Recycling and repurposing revives career paths for students

Creating a sense of achievement and building confidence in people is all in a day’s work for the staff at 4 Rs Reuse Workshop at Pennyburn.

A myriad of creative programmes are operating, through which the participants set and achieve personal goals by repurposing things that people no longer want or that are broken. There are also specially tailored training programmes that equip people to go out into the workplace confident and with the right skills, and other projects that are simply just fun and colourful.

The latest project to be officially launched at the centre was an art-based recycling initiative launched yesterday, Tuesday, with backing from the Housing Executive, which will involve professional graffiti artists, Urban Vizualz.

In addition to manager Joe Brolly, 4Rs has a bank of 11 staff members who are skilled joiners and electricians, and a raft of support staff, who work with the students mentoring and encouraging them to learn new skills that, hopefully, inspire them to build confidence in their abilities and, perhaps even give them the confidence to build a new career.

Set up in 2013, the 4Rs Workshop was established with the then Derry City Council and the Recycling Centre with the aim of recycling within the Londonderry and Strabane areas. The project is funded by the Department of Social Development and is totally cross community.

Participants get to work on electrical goods as well as on furniture and the workshop also runs what Joe calls the “Active Inclusion Programme” for people of all abilities and disabilities and ages, which is separately funded by the European Social Fund (ESF) which has pumped in several billion pounds into skills training and projects aimed at job creation.

“What happens here is that we deliver training to people from schools and those on the Active Inclusion Programme,” said Joe.

“The schools programme, for example, recycle electrical goods and furniture for sale. This includes things like washing machines, cookers and tumble driers, and what we do is take parts from old ones and fix them up and then sell them on.

“The money we make from this goes back into 4Rs and pays for the overheads and for the electric and things and in addition to that it increases the employability of the participants and repurposes things that were discarded.

“In 4Rs we have a mixture of people from able bodied to those with disabilities like learning challenges, and those with physical or mental health issues, and we simply work with them at all levels of their ability and we help raise their confidence. We look at occupations and ability levels and at what suits the needs of the individual and we tailor what we do to find a career path suiting whatever their disability and their interests are.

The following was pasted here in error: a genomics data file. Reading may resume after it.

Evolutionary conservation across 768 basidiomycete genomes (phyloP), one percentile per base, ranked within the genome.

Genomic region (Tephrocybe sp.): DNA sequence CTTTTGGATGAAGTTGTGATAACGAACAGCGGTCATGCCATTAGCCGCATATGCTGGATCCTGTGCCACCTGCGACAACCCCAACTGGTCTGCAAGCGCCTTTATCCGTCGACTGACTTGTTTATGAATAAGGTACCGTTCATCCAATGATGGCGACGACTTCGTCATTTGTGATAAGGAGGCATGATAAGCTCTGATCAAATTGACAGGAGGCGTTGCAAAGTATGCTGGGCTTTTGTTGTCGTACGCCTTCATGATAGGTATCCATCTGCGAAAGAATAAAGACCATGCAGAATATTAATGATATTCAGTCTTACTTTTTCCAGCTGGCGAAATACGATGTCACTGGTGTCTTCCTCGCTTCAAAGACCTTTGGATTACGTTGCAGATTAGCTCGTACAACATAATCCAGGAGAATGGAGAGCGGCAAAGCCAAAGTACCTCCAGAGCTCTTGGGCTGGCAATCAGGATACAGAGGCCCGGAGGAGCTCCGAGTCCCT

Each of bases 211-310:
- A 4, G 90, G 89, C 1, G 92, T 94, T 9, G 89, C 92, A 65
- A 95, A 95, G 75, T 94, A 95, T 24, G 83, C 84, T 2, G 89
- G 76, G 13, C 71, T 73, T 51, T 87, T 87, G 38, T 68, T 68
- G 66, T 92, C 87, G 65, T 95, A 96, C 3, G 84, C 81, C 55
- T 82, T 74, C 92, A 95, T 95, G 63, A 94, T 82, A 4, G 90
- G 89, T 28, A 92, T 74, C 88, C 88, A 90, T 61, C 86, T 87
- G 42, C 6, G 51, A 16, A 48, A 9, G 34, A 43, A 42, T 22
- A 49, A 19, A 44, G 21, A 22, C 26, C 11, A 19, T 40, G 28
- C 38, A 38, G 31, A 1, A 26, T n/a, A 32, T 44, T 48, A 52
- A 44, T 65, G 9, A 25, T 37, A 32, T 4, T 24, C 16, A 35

“So, for example, we might get someone in who wants to be a veterinary surgeon, but we look at a career path for them which might be dog grooming; it suits their interest because it involves animals and we help skill them.”

At 4Rs there is all manner of support available to bolster and encourage people to succeed.

In the Schools Programme, for example, Joe and the rest of the team work with school leavers who are in their final year, who are facing a career path more through an occupational path than through further education.

“In this instance we show them trades and what they could do, but we always do that showing them the importance of having essential skills and how to do that by gaining NVQs. That way they are maintaining a level of education that is more in tune with what they are learning in practical skills. This is about giving them skills and a basic education which shows potential employers and the participants that they have an interest in certain subjects which is backed up with certificates and education.”

Facilities at the 4Rs suite reflects the nature of the training, with work rooms for activities such as painting and decorating, and even a training room and an official retail space.

The staff at 4Rs are in regular contact with a large number of local employers, and Joe stressed that it was important to get the mix right when it came to matching participant needs and employer suitability. It is a recipe that certainly works, as 4Rs is constantly busy.

Ideas are always evolving too, keeping up with trends and innovations, such as yesterday, Tuesday’s launch of a new school programme involving graffiti art, which is being funded by the Housing Executive and supported by the innovative members of Urban Vizualz.

Working with 200 pupils, from a large number of primary schools in the city, as well as with older pupils from Lisneal College, Oakgrove College and St Josephs, the young artists will devise and develop murals and colourful installations for a number of sites in the city, including one at Dales Corner in the Waterside.

“The project started at Christmas and we hope to finish it by the summer. We are delighted that we have managed to involve almost every primary school in the city and that the project is being participant led and involves them researching ideas through an inter-generational dialogue and thinking outside the box. It is designed to help break down barriers while at the same time being fun and educational.”